The final part named for Burr, the 1.5-mile Ben Burr Road, is also for autos, but it supplies a great bicycle route for those daring enough to surmount Tower Mountain.

A fourth stretch of the old interurban line is a paved path that runs between 57th and 44th avenues near the Palouse Highway. In the mid-200s, Spokane County protected some wetlands and built the pathway at the same time. The official title: The Ben Burr Pathway and Wetland Enhancement Project.

Putting aside any grousing about the tragedy of losing fully electric transportation between the city centers of the Inland Northwest, it is easy to wish that the old Palouse line had been preserved and paved as a multi-use trail. A recent bicycle expedition of the line by this intrepid columnist proved impossible. Where the line wasn’t saved by Burr, it was turned into houses, backyards and other private property.

So while the route of interurbans are mostly lost to time, some stretches will always be remembered. Thanks to Ben Burr.

Arizonans attack autonomous vehicles

The people of Chandler, Arizona, have had enough Google testing its self-driving cars in their town.

That’s the takeaway from a recent article by the Arizona Republic, which cataloged “at least 21 interactions documented by Chandler police during the past two years where people have harassed the autonomous vehicles and their human test drivers.”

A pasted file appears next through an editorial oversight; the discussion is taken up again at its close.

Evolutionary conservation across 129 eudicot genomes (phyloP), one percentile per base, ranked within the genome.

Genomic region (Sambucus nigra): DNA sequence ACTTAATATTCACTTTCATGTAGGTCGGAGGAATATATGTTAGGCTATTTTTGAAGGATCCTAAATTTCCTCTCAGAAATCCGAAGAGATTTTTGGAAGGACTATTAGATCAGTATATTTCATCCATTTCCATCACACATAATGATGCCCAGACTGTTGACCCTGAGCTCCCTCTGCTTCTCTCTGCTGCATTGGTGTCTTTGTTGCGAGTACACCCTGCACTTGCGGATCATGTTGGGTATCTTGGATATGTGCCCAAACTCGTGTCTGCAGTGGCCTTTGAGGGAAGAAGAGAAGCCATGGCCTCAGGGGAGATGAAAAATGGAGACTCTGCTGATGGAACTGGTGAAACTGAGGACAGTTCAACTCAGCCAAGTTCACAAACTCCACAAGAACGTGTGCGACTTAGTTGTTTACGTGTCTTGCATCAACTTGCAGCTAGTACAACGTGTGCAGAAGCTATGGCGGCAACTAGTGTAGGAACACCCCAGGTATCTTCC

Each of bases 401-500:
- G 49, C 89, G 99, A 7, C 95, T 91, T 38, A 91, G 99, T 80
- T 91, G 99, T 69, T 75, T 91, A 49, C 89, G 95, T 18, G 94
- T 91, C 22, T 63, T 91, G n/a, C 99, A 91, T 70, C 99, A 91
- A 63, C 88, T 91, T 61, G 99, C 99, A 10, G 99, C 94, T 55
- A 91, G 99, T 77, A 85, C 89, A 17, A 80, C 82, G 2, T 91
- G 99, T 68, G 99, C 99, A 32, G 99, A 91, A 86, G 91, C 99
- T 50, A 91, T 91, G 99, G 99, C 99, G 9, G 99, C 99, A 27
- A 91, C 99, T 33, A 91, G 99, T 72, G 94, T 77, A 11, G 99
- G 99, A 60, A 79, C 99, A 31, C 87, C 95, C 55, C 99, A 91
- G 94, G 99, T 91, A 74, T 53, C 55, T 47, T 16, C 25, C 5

The reporting, which was later taken up by the New York Times, reads almost like a science fiction novel where the unsuspecting citizenry suddenly realizes their town is being taken over by aliens.

One man “slipped out of a park around noon one day in October, zeroing in on his target, which was idling at a nearby intersection — a self-driving van operated by Waymo, the driverless-car company spun out of Google,” the New York Times wrote. “He carried out his attack with an unidentified sharp object, swiftly slashing one of the tires. The suspect, identified as a white man in his 20s, then melted into the neighborhood on foot.”

In August, a Waymo test driver saw “a bearded man in shorts aiming a handgun at him as he passed the man’s driveway” and called the cops, who charged the man with aggravated assault and disorderly conduct, and confiscated his .22-caliber Harrington and Richardson Sportsman revolver.

In June, a driver of a Chrysler PT Cruiser wove between lanes of traffic while taunting a Waymo van, but the company declined to press charges.

Lastly, in August, Charles Pinkham, 37, stood in the street in front of a Waymo vehicle, blocking its foward motion. Police approached him.

“Pinkham was heavily intoxicated, and his demeanor varied from calm to belligerent and agitated during my contact with him,” Officer Richard Rimbach wrote in his report. “He stated he was sick and tired of the Waymo vehicles driving in his neighborhood, and apparently thought the best idea to resolve this was to stand in front of these vehicles.”

Say goodbye to Seattle’s Alaskan Way Viaduct

On Jan. 11, motorists of Seattle will finally and forever bid adieu to the Alaskan Way Viaduct, the double-decker elevated freeway that cuts through the heart of downtown Seattle along the city’s waterfront.